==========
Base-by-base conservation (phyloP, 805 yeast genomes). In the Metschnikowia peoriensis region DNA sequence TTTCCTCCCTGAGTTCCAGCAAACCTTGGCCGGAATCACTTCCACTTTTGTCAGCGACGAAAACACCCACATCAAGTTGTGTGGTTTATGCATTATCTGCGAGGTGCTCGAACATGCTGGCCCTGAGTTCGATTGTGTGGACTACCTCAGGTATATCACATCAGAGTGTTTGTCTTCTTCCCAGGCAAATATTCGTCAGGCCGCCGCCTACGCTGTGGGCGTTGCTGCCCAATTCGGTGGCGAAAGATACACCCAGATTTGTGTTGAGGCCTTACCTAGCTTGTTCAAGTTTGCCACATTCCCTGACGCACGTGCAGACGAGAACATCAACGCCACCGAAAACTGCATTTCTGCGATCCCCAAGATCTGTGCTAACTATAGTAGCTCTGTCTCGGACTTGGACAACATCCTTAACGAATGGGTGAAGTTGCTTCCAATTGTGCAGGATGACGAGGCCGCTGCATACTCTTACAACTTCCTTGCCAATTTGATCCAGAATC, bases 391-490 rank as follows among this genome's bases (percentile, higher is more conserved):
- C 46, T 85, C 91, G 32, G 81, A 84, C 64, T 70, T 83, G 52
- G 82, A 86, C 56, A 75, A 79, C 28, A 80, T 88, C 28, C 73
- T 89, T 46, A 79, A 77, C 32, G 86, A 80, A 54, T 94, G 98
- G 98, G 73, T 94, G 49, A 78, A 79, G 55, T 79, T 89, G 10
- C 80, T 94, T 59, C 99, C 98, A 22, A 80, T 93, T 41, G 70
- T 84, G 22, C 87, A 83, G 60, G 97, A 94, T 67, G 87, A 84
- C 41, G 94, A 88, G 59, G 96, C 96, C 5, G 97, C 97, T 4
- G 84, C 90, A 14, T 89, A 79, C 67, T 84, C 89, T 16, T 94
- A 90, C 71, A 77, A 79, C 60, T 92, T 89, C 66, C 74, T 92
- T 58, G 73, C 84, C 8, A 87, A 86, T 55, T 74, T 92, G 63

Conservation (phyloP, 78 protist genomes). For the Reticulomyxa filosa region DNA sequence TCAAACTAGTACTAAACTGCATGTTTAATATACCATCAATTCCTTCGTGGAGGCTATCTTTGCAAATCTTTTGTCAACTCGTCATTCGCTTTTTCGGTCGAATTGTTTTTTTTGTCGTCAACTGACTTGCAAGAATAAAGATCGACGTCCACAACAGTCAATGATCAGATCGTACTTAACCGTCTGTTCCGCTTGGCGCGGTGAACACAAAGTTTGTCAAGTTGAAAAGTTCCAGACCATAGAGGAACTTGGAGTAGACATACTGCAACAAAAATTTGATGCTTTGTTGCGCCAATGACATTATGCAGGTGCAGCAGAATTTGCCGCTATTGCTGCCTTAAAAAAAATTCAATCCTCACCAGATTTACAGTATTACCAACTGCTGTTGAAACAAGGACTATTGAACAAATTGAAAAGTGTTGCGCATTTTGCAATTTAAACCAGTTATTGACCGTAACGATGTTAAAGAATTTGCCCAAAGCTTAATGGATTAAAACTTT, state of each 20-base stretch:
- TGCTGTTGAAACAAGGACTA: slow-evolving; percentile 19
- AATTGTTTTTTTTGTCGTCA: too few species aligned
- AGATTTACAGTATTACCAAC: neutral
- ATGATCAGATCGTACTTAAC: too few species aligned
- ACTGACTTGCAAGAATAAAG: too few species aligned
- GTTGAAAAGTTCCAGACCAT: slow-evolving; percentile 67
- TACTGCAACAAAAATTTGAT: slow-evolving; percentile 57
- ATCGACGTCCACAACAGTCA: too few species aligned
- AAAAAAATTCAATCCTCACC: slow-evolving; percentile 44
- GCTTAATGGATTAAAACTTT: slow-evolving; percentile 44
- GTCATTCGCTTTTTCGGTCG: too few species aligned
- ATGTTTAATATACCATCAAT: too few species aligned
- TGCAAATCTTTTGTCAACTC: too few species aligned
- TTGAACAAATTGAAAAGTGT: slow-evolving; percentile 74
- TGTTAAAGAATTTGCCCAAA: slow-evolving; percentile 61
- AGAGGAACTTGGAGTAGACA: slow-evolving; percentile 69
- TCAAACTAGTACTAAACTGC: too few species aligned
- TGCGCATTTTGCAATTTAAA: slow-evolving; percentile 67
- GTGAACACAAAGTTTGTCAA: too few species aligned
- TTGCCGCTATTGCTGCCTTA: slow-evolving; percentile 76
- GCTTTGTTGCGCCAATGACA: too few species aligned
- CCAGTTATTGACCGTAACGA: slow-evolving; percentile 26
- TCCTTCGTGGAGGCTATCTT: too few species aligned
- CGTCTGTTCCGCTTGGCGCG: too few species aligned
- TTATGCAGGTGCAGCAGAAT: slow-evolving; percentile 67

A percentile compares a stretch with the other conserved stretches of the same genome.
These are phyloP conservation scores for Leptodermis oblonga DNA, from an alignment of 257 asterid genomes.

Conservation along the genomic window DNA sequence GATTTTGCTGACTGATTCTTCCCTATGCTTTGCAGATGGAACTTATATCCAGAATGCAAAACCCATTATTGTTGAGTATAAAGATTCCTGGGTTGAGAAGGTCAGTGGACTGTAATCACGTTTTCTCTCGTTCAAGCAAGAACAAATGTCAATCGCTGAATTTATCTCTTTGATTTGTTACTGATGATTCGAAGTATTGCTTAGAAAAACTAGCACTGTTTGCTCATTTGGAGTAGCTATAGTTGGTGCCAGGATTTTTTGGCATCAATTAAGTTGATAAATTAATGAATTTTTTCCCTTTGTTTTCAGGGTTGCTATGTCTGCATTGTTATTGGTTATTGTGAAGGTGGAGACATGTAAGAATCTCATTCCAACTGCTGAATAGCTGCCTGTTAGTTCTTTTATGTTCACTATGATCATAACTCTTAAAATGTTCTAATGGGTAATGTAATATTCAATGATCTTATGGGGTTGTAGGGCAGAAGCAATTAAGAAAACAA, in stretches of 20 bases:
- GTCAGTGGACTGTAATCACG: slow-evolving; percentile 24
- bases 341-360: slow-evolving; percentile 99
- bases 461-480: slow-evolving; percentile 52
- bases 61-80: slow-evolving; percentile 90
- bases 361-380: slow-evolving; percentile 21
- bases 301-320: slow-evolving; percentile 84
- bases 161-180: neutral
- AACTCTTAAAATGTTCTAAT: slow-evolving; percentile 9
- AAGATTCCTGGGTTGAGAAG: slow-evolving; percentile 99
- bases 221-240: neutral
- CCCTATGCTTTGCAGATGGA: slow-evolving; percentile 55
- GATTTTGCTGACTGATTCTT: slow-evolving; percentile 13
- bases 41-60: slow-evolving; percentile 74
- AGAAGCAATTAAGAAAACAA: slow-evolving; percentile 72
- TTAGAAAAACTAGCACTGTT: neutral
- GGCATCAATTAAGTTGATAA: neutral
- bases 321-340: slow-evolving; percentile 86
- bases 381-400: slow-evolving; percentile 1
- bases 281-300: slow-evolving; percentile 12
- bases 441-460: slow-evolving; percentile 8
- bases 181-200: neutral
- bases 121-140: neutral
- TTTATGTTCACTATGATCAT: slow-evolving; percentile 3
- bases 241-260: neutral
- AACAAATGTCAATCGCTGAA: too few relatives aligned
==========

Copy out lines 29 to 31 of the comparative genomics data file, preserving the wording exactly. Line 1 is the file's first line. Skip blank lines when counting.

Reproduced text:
- TCAAACTAGTACTAAACTGC: too few species aligned
- TGCGCATTTTGCAATTTAAA: slow-evolving; percentile 67
- GTGAACACAAAGTTTGTCAA: too few species aligned